Poor sleep quality may impact Alzheimer’s disease onset and progression. This is according to a new study led by researchers at the Johns Hopkins Bloomberg School of Public Health who examined the association between sleep variables and a biomarker for Alzheimer’s disease in older adults. The researchers found that reports of shorter sleep duration and poorer sleep quality were associated with a greater β-Amyloid burden, a hallmark of the disease. The results are featured online in the October issue of JAMA Neurology.
“Our study found that among older adults, reports of shorter sleep duration and poorer sleep quality were associated with higher levels of β-Amyloid measured by PET scans of the brain,” said Adam Spira, PhD, lead author of the study and an assistant professor with the Bloomberg School’s Department of Mental Health. “These results could have significant public health implications as Alzheimer’s disease is the most common cause of dementia, and approximately half of older adults have insomnia symptoms.”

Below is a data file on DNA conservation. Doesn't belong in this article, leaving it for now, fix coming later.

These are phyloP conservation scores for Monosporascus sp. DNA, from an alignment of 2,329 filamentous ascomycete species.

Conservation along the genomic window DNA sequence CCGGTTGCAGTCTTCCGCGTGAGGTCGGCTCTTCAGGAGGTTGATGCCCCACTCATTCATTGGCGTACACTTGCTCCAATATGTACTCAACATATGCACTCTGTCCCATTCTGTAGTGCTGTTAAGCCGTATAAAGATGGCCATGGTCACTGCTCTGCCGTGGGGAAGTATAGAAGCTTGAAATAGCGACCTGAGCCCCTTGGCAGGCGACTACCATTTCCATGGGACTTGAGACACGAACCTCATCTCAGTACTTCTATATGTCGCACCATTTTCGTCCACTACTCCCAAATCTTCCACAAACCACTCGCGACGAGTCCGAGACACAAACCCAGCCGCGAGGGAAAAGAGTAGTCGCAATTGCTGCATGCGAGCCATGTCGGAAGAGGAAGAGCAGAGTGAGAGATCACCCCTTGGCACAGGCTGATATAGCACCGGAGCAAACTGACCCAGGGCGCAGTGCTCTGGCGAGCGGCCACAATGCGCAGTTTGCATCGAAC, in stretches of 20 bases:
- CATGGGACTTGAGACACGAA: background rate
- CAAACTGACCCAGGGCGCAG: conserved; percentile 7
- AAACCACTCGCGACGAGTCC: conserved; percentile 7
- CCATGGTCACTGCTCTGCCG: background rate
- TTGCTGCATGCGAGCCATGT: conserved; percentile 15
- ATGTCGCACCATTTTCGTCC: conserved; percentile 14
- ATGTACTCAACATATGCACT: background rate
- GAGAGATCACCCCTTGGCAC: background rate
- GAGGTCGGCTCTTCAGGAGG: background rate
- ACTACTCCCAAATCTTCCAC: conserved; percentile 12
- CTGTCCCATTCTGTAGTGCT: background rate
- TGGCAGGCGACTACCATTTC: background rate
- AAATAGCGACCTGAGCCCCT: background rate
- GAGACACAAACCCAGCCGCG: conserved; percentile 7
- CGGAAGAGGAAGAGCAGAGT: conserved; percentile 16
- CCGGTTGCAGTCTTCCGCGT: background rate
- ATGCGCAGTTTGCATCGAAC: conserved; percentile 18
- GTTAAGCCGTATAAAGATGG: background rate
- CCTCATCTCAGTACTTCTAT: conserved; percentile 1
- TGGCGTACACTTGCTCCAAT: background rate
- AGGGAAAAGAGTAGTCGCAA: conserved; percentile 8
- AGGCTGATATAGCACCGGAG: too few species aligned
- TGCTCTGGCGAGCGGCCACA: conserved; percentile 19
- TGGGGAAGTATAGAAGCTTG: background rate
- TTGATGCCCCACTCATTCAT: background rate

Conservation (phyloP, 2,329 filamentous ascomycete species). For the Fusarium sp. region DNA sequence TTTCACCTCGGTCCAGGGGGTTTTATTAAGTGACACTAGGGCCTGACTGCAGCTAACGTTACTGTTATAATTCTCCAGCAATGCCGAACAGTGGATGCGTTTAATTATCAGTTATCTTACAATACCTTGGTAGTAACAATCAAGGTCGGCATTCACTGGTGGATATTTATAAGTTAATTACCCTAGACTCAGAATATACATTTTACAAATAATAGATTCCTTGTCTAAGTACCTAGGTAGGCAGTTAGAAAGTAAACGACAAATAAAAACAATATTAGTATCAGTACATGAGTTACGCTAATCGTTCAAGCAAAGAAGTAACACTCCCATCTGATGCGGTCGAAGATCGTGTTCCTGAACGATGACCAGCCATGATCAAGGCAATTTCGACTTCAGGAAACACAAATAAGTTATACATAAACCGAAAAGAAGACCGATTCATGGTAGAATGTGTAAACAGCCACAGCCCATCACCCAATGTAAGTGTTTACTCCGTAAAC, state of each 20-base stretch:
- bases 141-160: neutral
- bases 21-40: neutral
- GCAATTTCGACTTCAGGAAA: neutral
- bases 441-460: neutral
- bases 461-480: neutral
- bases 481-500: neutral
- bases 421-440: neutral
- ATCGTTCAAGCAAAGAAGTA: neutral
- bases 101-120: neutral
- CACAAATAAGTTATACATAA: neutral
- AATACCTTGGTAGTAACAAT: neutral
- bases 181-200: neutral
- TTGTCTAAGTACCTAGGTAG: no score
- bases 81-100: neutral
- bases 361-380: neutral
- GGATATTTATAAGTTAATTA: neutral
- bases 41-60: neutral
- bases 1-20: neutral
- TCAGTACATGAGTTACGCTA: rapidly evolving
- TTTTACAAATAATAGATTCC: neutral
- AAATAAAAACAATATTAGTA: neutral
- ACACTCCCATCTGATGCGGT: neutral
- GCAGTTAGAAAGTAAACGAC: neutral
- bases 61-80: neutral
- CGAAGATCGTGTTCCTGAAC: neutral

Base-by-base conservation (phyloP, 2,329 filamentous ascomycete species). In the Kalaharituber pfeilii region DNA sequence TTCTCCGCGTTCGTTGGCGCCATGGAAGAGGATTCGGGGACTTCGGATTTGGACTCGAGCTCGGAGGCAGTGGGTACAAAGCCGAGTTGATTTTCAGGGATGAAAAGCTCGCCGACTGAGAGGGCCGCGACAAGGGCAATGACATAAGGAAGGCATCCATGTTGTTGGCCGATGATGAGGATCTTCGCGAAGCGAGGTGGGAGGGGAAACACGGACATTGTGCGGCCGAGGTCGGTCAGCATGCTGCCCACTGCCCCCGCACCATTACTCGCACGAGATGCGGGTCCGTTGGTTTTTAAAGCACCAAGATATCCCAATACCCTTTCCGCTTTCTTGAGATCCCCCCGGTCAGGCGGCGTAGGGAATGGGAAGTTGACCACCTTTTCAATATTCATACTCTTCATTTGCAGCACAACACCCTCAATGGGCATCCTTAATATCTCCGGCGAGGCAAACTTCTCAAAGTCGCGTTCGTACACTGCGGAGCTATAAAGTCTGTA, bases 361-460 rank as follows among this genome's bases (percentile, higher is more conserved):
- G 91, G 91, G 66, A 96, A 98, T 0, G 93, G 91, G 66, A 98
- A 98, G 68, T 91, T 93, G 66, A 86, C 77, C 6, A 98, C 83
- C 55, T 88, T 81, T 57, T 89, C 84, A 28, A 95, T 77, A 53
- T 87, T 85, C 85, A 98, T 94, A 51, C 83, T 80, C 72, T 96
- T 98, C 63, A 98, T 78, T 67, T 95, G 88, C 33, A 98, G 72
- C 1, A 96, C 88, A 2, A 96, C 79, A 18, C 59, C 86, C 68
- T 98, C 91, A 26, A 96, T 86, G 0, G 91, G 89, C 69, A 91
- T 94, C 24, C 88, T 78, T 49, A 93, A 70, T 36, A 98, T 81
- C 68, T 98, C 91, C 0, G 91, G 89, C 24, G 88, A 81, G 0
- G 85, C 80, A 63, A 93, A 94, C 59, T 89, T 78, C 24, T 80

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Alzheimer’s disease is an irreversible, progressive brain disease that slowly destroys memory and thinking skills. According to the National Institutes of Health, as many as 5.1 million Americans may have the disease, with first symptoms appearing after age 60. Previous studies have linked disturbed sleep to cognitive impairment in older people.